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Small grant helps ‘kids worth investing in’

Operation Cinderella of the Fox Valley has learned through its free prom event that a nice gown, a hairdo, makeup and feeling special even for one day does a lot for the self-esteem of girls who – because of low family income, poor performance in school or social awkwardness – just don’t feel like they fit in.

The nonprofit’s second “Unstoppable Girls’ Empowerment Conference” last fall at the Fox Cities Performing Arts Center paired self-esteem with a sense of purpose, with the help of a $2,500 Community Education grant. It helped to pay for strong speakers and reminder gifts for the girls.

Mary Linden, the group’s board president, said the Community Foundation and is supporters should always remember that a small grant makes a big difference for a small organization.

The project accomplished these objectives:

  • Guidance counselors at eight area schools selected participants thought to be at-risk or marginalized students.
  • 200 students, 28 counselors or social workers and 10 community volunteers attended.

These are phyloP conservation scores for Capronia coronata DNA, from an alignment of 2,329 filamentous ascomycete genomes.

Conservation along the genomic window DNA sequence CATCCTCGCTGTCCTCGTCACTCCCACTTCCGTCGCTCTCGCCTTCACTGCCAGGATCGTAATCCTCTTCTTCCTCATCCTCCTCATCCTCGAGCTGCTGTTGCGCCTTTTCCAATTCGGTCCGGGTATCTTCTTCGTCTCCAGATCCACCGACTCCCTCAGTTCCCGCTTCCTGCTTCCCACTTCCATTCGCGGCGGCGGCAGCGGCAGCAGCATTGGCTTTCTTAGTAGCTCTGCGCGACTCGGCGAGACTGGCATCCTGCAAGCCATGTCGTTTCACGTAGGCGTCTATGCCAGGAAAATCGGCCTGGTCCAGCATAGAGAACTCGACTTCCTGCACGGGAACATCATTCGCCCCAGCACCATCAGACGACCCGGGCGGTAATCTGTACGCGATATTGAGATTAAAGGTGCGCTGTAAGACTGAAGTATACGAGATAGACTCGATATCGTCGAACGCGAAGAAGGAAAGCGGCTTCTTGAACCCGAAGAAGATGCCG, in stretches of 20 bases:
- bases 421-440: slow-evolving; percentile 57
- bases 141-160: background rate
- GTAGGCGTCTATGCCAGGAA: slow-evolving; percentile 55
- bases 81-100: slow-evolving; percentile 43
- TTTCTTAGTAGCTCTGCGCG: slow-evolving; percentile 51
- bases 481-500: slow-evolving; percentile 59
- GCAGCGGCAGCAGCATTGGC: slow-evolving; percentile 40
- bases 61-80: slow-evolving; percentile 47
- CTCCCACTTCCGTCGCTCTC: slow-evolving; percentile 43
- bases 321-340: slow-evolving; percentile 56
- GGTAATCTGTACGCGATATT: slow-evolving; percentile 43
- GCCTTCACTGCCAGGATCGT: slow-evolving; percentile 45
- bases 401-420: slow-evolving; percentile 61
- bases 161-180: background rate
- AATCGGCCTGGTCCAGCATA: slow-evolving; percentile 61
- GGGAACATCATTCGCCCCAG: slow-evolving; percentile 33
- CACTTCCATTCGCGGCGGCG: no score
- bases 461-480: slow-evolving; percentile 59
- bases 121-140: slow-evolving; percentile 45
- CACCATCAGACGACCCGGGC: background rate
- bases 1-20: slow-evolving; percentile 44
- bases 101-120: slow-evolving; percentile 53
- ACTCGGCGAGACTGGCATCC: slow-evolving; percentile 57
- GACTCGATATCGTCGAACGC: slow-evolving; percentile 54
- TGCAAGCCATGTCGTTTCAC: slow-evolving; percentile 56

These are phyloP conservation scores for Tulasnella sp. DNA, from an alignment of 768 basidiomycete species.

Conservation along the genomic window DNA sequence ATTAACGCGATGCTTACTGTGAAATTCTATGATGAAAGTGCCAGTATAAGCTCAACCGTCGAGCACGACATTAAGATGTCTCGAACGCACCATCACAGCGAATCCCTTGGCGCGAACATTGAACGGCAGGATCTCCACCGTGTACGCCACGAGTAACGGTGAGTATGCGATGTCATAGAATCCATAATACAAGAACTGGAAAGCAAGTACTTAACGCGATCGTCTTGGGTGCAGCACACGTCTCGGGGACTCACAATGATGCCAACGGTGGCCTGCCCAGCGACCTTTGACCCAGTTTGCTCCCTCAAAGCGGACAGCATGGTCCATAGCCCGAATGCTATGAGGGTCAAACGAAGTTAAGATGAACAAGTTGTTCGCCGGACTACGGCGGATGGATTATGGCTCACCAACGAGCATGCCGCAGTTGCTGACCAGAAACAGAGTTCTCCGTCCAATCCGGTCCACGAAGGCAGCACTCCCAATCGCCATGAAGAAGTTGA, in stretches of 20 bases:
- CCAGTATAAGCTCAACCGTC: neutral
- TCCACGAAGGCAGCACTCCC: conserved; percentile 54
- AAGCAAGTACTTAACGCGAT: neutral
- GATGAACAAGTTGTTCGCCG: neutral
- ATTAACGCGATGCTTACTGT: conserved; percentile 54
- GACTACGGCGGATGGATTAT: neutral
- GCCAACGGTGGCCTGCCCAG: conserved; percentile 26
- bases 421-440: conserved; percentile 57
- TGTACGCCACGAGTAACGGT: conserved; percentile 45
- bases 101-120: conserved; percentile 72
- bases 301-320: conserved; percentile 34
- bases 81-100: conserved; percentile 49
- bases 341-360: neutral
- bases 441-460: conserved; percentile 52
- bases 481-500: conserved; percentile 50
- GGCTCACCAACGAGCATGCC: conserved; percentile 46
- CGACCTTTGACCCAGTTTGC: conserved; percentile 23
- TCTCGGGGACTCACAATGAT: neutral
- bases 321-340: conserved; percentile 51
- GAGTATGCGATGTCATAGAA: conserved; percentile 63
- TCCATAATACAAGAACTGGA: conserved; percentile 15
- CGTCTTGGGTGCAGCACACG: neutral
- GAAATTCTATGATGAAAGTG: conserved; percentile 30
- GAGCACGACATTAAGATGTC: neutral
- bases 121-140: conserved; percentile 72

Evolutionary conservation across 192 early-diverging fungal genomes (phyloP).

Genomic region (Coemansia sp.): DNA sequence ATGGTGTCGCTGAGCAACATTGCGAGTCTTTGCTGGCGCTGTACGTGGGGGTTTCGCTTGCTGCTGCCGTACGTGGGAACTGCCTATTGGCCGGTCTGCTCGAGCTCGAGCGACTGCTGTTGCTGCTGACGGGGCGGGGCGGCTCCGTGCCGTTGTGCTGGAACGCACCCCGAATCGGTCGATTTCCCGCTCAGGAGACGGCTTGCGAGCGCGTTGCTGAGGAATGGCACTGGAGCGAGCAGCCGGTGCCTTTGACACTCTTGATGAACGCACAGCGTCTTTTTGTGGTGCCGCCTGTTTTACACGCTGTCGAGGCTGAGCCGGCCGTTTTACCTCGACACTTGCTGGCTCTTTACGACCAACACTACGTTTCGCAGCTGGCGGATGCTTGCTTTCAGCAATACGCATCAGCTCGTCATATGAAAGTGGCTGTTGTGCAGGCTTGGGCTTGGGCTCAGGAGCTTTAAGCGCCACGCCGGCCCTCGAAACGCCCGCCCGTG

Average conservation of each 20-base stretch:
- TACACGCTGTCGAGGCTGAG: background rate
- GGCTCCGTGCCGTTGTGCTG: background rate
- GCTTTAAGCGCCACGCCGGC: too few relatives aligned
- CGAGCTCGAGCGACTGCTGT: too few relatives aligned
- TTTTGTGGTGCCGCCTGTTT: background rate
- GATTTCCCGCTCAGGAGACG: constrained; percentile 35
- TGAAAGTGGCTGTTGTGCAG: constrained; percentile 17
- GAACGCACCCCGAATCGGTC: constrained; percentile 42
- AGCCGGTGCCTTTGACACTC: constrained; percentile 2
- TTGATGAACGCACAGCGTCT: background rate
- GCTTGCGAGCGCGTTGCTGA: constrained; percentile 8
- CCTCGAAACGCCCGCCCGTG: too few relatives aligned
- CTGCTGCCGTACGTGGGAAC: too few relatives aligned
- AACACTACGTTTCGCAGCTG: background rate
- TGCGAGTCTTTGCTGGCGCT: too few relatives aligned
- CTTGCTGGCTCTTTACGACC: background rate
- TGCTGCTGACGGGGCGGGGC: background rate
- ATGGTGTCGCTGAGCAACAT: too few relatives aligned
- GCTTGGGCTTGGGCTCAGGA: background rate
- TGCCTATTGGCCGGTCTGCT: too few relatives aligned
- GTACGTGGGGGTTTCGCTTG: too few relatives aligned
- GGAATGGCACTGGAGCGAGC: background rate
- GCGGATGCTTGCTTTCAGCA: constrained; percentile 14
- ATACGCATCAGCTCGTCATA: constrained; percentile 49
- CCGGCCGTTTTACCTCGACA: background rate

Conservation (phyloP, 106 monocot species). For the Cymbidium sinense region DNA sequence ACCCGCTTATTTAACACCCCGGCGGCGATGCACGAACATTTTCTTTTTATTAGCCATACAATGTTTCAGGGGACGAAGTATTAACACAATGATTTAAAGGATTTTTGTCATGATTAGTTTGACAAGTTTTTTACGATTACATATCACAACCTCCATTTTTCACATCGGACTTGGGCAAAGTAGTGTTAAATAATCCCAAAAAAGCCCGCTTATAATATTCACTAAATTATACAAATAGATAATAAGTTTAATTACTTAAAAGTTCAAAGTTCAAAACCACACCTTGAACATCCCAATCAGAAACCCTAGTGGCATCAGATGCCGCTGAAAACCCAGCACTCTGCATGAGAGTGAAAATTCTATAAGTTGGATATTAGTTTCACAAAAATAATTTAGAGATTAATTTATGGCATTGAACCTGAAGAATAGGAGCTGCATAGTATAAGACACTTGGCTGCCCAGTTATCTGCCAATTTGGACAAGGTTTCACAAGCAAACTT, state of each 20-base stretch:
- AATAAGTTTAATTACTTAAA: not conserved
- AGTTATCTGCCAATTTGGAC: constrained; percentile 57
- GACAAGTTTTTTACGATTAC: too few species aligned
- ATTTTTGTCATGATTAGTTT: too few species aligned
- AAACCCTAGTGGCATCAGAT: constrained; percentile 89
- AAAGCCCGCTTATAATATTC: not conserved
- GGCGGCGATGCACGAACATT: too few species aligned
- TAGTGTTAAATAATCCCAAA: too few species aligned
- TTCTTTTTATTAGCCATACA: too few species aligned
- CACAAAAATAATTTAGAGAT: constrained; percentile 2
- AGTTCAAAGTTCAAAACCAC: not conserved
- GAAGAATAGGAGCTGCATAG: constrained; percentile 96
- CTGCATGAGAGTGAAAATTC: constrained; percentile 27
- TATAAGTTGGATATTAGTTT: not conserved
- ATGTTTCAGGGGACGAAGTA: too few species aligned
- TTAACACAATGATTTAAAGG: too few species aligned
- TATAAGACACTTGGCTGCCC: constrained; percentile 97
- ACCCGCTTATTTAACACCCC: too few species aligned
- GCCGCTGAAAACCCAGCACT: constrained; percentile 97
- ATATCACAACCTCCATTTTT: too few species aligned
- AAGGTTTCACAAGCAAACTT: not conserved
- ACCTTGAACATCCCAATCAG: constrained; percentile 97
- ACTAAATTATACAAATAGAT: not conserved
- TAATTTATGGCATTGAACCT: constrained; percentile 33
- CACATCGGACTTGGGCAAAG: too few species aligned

• The group included 40% minorities.
  • Many students who identified as LGBTQ took part.
  • 100% of girls responding said they got something positive out of the event.
  • 100% said they would attend again.

“It was just an amazing day,” Linden said. “It’s investing in kids worth investing in.”

Discussion topics included bullying, hope, suicide and writing their own story.

Following the conference, one girl told her school counselor that she left feeling positive, happy inside and good about herself. The mother of another said the day was challenging for her daughter, but the girl left feeling better about herself and that she had overcome some of her demons.

Another counselor reported that one of her students, who struggles with anxiety and finding her place in the world, came back recharged and is creating a series of videos about self-confidence.

Linden gives a lot of the credit for the impact the conference had to keynote speaker Tasha Schuh, a former athlete and performer who fell off of the stage during a high school production of “The Wizard of Oz” and became a paraplegic. She recalled being told she would never walk again and that her paralyzed diaphragm would prevent her from singing. As she wrapped up her message about what she can still accomplish by never giving up, “Somewhere Over the Rainbow” started to play and Schuh sang it in defiance of the medical predictions.

The response from the young audience was tears and a standing ovation.

“It was really a powerful moment,” Linden said.

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